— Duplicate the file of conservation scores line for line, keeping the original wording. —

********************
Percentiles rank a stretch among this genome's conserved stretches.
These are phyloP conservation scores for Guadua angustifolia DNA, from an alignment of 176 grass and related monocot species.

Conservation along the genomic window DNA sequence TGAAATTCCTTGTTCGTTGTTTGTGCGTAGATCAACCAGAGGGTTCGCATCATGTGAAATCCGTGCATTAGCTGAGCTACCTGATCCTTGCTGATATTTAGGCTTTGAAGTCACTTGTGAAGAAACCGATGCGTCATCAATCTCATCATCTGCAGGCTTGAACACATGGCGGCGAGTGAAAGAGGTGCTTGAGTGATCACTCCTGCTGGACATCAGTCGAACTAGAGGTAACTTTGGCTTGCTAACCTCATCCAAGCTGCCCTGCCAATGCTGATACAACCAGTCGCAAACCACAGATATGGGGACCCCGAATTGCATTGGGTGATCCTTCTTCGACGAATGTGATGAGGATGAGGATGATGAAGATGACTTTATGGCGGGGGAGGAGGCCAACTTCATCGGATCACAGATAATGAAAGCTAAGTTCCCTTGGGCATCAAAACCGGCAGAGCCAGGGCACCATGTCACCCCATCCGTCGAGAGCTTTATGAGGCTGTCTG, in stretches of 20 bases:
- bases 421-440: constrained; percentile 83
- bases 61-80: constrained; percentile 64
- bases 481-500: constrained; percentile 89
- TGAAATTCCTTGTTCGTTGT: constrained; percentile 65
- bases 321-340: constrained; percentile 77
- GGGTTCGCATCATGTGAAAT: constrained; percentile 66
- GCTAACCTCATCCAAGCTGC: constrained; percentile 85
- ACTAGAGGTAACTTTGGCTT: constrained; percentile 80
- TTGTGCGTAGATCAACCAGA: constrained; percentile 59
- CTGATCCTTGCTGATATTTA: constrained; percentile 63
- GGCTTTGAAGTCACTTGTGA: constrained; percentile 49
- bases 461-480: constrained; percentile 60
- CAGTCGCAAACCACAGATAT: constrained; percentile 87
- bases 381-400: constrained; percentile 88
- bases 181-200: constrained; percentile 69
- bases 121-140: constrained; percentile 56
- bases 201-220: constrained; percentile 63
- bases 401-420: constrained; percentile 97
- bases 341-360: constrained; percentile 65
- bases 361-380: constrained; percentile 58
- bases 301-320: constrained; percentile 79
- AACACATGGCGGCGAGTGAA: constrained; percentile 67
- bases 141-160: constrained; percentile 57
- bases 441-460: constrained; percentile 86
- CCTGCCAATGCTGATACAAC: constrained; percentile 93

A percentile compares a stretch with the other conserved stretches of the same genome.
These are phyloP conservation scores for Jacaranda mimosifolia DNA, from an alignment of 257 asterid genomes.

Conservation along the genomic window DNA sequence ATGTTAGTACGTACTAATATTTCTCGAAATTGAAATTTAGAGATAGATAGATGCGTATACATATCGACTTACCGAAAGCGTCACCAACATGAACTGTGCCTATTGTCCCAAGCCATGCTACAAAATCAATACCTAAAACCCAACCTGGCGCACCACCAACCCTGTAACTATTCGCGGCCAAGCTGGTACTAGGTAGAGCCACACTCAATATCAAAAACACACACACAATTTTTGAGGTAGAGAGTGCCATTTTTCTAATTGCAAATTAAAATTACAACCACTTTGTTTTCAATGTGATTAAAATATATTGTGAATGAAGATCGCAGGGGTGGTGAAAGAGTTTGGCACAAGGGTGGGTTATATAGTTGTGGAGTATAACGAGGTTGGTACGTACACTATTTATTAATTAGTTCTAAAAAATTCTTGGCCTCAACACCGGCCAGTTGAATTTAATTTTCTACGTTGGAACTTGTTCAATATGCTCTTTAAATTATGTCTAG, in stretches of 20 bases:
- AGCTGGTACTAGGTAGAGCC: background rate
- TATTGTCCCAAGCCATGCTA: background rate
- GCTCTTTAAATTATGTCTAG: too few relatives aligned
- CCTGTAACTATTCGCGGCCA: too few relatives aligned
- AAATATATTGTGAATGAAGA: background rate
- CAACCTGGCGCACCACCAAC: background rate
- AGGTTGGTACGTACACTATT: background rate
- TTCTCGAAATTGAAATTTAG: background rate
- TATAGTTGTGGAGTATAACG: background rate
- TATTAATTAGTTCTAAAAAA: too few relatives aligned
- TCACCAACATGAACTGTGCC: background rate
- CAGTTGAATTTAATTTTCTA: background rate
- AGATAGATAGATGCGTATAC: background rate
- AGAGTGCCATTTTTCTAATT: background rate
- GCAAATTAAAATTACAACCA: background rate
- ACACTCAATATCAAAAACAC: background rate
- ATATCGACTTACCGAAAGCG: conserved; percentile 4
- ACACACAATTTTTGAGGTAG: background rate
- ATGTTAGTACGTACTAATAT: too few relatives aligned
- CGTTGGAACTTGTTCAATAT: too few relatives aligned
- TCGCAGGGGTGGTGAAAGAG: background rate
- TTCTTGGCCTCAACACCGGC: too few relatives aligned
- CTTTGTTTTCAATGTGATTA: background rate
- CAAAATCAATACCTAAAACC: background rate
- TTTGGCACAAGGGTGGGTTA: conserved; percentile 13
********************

Percentiles rank a stretch among this genome's conserved stretches.
These are phyloP conservation scores for Guadua angustifolia DNA, from an alignment of 176 grass and related monocot species.

Conservation along the genomic window DNA sequence TGAAATTCCTTGTTCGTTGTTTGTGCGTAGATCAACCAGAGGGTTCGCATCATGTGAAATCCGTGCATTAGCTGAGCTACCTGATCCTTGCTGATATTTAGGCTTTGAAGTCACTTGTGAAGAAACCGATGCGTCATCAATCTCATCATCTGCAGGCTTGAACACATGGCGGCGAGTGAAAGAGGTGCTTGAGTGATCACTCCTGCTGGACATCAGTCGAACTAGAGGTAACTTTGGCTTGCTAACCTCATCCAAGCTGCCCTGCCAATGCTGATACAACCAGTCGCAAACCACAGATATGGGGACCCCGAATTGCATTGGGTGATCCTTCTTCGACGAATGTGATGAGGATGAGGATGATGAAGATGACTTTATGGCGGGGGAGGAGGCCAACTTCATCGGATCACAGATAATGAAAGCTAAGTTCCCTTGGGCATCAAAACCGGCAGAGCCAGGGCACCATGTCACCCCATCCGTCGAGAGCTTTATGAGGCTGTCTG, in stretches of 20 bases:
- bases 421-440: constrained; percentile 83
- bases 61-80: constrained; percentile 64
- bases 481-500: constrained; percentile 89
- TGAAATTCCTTGTTCGTTGT: constrained; percentile 65
- bases 321-340: constrained; percentile 77
- GGGTTCGCATCATGTGAAAT: constrained; percentile 66
- GCTAACCTCATCCAAGCTGC: constrained; percentile 85
- ACTAGAGGTAACTTTGGCTT: constrained; percentile 80
- TTGTGCGTAGATCAACCAGA: constrained; percentile 59
- CTGATCCTTGCTGATATTTA: constrained; percentile 63
- GGCTTTGAAGTCACTTGTGA: constrained; percentile 49
- bases 461-480: constrained; percentile 60
- CAGTCGCAAACCACAGATAT: constrained; percentile 87
- bases 381-400: constrained; percentile 88
- bases 181-200: constrained; percentile 69
- bases 121-140: constrained; percentile 56
- bases 201-220: constrained; percentile 63
- bases 401-420: constrained; percentile 97
- bases 341-360: constrained; percentile 65
- bases 361-380: constrained; percentile 58
- bases 301-320: constrained; percentile 79
- AACACATGGCGGCGAGTGAA: constrained; percentile 67
- bases 141-160: constrained; percentile 57
- bases 441-460: constrained; percentile 86
- CCTGCCAATGCTGATACAAC: constrained; percentile 93

A percentile compares a stretch with the other conserved stretches of the same genome.
These are phyloP conservation scores for Jacaranda mimosifolia DNA, from an alignment of 257 asterid genomes.

Conservation along the genomic window DNA sequence ATGTTAGTACGTACTAATATTTCTCGAAATTGAAATTTAGAGATAGATAGATGCGTATACATATCGACTTACCGAAAGCGTCACCAACATGAACTGTGCCTATTGTCCCAAGCCATGCTACAAAATCAATACCTAAAACCCAACCTGGCGCACCACCAACCCTGTAACTATTCGCGGCCAAGCTGGTACTAGGTAGAGCCACACTCAATATCAAAAACACACACACAATTTTTGAGGTAGAGAGTGCCATTTTTCTAATTGCAAATTAAAATTACAACCACTTTGTTTTCAATGTGATTAAAATATATTGTGAATGAAGATCGCAGGGGTGGTGAAAGAGTTTGGCACAAGGGTGGGTTATATAGTTGTGGAGTATAACGAGGTTGGTACGTACACTATTTATTAATTAGTTCTAAAAAATTCTTGGCCTCAACACCGGCCAGTTGAATTTAATTTTCTACGTTGGAACTTGTTCAATATGCTCTTTAAATTATGTCTAG, in stretches of 20 bases:
- AGCTGGTACTAGGTAGAGCC: background rate
- TATTGTCCCAAGCCATGCTA: background rate
- GCTCTTTAAATTATGTCTAG: too few relatives aligned
- CCTGTAACTATTCGCGGCCA: too few relatives aligned
- AAATATATTGTGAATGAAGA: background rate
- CAACCTGGCGCACCACCAAC: background rate
- AGGTTGGTACGTACACTATT: background rate
- TTCTCGAAATTGAAATTTAG: background rate
- TATAGTTGTGGAGTATAACG: background rate
- TATTAATTAGTTCTAAAAAA: too few relatives aligned
- TCACCAACATGAACTGTGCC: background rate
- CAGTTGAATTTAATTTTCTA: background rate
- AGATAGATAGATGCGTATAC: background rate
- AGAGTGCCATTTTTCTAATT: background rate
- GCAAATTAAAATTACAACCA: background rate
- ACACTCAATATCAAAAACAC: background rate
- ATATCGACTTACCGAAAGCG: conserved; percentile 4
- ACACACAATTTTTGAGGTAG: background rate
- ATGTTAGTACGTACTAATAT: too few relatives aligned
- CGTTGGAACTTGTTCAATAT: too few relatives aligned
- TCGCAGGGGTGGTGAAAGAG: background rate
- TTCTTGGCCTCAACACCGGC: too few relatives aligned
- CTTTGTTTTCAATGTGATTA: background rate
- CAAAATCAATACCTAAAACC: background rate
- TTTGGCACAAGGGTGGGTTA: conserved; percentile 13